The road that Retief has chosen is a familiar one to South African rugby followers, but he brings a freshness and liveliness to the story with numerous in-depth interviews and meticulous research.

He has, for goodness sake, even chatted to the pilot (Laurie Kay) about the challenge of flying that 747 just metres above Ellis Park moments before the 1995 final.

Retief, in his easy style, provides the autobiographical link between the four campaigns. Often taken into the confidence of those directly involved, he provides new and informed insight into the controversies, dramas and moments of triumph which are a part of Springbok rugby.

And, boy, the twin imposters have dogged the Springboks over the past 16 years. The extraordinary, heady triumph of 1995, the product of Kitch Christie’s organisation and careful planning, gave way to the folly of 1999 when Nick Mallett’s infatuation with golden — but injured — boy Bob Skinstad saw Gary Teichmann dumped as the Boks’ challenge was derailed.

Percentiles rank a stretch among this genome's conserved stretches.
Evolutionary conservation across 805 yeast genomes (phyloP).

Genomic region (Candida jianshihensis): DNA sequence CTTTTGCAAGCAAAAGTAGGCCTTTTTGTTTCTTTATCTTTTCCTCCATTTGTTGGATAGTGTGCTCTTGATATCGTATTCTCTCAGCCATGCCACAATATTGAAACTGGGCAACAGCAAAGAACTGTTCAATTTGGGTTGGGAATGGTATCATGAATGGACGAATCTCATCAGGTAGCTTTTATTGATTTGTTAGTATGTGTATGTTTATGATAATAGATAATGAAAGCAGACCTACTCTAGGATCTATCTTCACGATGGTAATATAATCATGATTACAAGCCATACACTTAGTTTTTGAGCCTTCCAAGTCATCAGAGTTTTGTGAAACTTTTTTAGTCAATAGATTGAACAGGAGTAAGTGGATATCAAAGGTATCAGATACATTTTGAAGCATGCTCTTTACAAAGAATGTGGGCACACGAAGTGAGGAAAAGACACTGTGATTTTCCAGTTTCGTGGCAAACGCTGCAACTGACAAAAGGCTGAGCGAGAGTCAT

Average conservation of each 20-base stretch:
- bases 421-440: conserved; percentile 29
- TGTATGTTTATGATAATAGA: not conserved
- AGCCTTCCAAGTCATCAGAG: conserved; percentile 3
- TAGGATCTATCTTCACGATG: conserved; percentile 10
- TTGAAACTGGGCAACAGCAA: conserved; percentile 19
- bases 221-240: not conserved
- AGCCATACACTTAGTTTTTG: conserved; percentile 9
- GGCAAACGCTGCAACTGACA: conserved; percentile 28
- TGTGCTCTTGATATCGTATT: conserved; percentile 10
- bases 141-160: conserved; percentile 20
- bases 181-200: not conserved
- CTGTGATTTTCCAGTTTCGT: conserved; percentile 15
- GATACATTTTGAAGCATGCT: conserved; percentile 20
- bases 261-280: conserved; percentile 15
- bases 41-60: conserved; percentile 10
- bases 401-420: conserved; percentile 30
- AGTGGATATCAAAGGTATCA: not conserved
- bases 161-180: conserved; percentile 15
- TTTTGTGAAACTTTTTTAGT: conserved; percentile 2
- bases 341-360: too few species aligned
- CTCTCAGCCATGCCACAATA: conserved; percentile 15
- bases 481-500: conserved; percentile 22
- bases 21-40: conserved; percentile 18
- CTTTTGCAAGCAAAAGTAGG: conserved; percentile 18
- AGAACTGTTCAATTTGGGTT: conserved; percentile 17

The 2003 campaign, doomed to fail, took place against a depressing backdrop of racial infighting and Kamp Staaldraad, but Jake White’s plan came together in Paris in 2007 when a talented team, crowded with world-class players, took the Webb Ellis Cup.

Retief ends with his 10 Commandments, the ingredients he believes are essential to the team aiming to win the World Cup.

They are an astute coach, an exceptional captain, a hard core of superstars, a supreme goalkicker, a consistent flyhalf, a deep well of experience, unwavering discipline, a professional back-up staff, unflagging team spirit and exceptional fitness.

The current Springboks certainly meet some of the requirements, but fail in others, with serious questions being asked about their fitness and the ability of their coaching staff. And here we are, three days from the RWC squad announcement, and we are still not sure who will play at flyhalf.

The omens are not good.

The Springboks and the Holy Grail by Dan Retief is published by Zebra Press, Cape Town and retails for R220.